Pakistani Christians have expressed concerns about renewed kidnappings and abuse of women and girls by Muslims in a country still reeling from the recent assassination of a Christian government minister.
Among those targeted was Sehar Naz, a 24-year-old employee with Pakistan's State Life Insurance Corporation in Punjab province, who was recovering of her injuries Monday, May 23, after she was allegedly kidnapped and raped by a Pakistan Army officer.
BosNewsLife identified her as she had openly spoken about the case with the Centre for Legal Aid, Assistance and Settlement (CLAAS), an independent group "working for Christians who are persecuted because of their faith in Pakistan."
In remarks published by CLAAS, Naz said the troubles began when she was meeting with her company's "Area Sales Manager on April 14 when they were approached by a man who claimed to be a police officer."
He allegedly said he had received a call about them and requested to see their identification cards. As Sehar did not have her ID card with her at the time, the man took her away to his home, Naz said.
She claimed she was repeatedly raped at gunpoint in different locations around the Punjab cities of Faisalabad and Lahore over a period of four days before being dumped by her kidnapper at Faisalabad train station.
The army major, identified in media reports as Rana Atif, allegedly threatened to implicate her parents in a bombing if she told anyone about her ordeal. There was no response to the allegations by the Pakistan Army or the major.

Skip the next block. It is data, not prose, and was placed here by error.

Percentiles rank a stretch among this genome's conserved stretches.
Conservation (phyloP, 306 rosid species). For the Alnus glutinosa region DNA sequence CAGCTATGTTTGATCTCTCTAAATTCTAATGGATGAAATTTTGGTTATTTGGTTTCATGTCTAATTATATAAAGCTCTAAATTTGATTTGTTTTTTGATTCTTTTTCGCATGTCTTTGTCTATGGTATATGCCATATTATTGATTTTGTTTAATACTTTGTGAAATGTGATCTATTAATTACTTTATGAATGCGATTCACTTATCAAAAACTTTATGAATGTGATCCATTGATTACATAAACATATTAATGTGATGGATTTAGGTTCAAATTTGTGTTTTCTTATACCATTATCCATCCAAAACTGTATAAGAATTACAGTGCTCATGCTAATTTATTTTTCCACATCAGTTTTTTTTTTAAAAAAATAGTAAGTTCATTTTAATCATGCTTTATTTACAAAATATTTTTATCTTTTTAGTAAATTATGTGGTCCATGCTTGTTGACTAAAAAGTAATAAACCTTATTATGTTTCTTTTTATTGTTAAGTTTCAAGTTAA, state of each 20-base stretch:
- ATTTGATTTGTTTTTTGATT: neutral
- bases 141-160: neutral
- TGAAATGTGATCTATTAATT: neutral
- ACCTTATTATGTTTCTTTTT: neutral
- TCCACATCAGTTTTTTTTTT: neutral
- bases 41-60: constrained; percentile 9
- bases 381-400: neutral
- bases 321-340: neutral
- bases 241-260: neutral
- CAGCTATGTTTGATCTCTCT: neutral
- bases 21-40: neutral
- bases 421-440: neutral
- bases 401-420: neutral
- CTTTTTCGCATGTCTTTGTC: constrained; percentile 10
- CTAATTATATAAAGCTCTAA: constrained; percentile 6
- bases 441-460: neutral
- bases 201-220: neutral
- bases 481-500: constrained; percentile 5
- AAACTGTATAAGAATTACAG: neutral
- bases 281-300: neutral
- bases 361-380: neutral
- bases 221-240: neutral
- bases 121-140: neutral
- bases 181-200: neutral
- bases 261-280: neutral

Police and medics have confirmed she was raped, but the alleged rapist remained at large Monday, May 23, with police saying they are still investigating the case.
Naz case is no isolated incident. Earlier, news emerged that a Pakistani teenager, is being held against her will by an influential Muslim family in a village near the city of Sheikhupura in Punjab province.
The 17-year-old girl, Maryam Masih, is being held since last Tuesday, May 17, because one of her brothers allegedly eloped with a woman from the Muslim family, Christians said.
Local Christians said the situation is pitting the area's 1,800 Muslim families against the up to 1.000 Christian families in the area. The Christian family said they have been warned that involving police would lead to even more bloodshed than the carnage on Gojra town nearly two years ago.
At least seven Christians were burned alive by Muslim mobs in Gojra after Christians were accused of blaspheming Islam on August 1, 2009, investigators said.
Reports of the kidnappings come amid mounting tensions in Pakistan where Pakistani Minorities Minister Shahbaz Bhatti, the only Christian in the cabinet, was shot dead by gunmen in March after publicly campaigning against the country's controversial blasphemy laws.
In January, the governor of Punjab province, Salman Taseer, was assassinated by his own bodyguard. Bhatti praised the slain governor for speaking out against the misuse of the Islamic law of blasphemy, and told reporters the killing was "a barbaric act".
Pakistan's Christians make up less than five percent of the country's 175 million people and have long complained of discrimination, according to official estimates.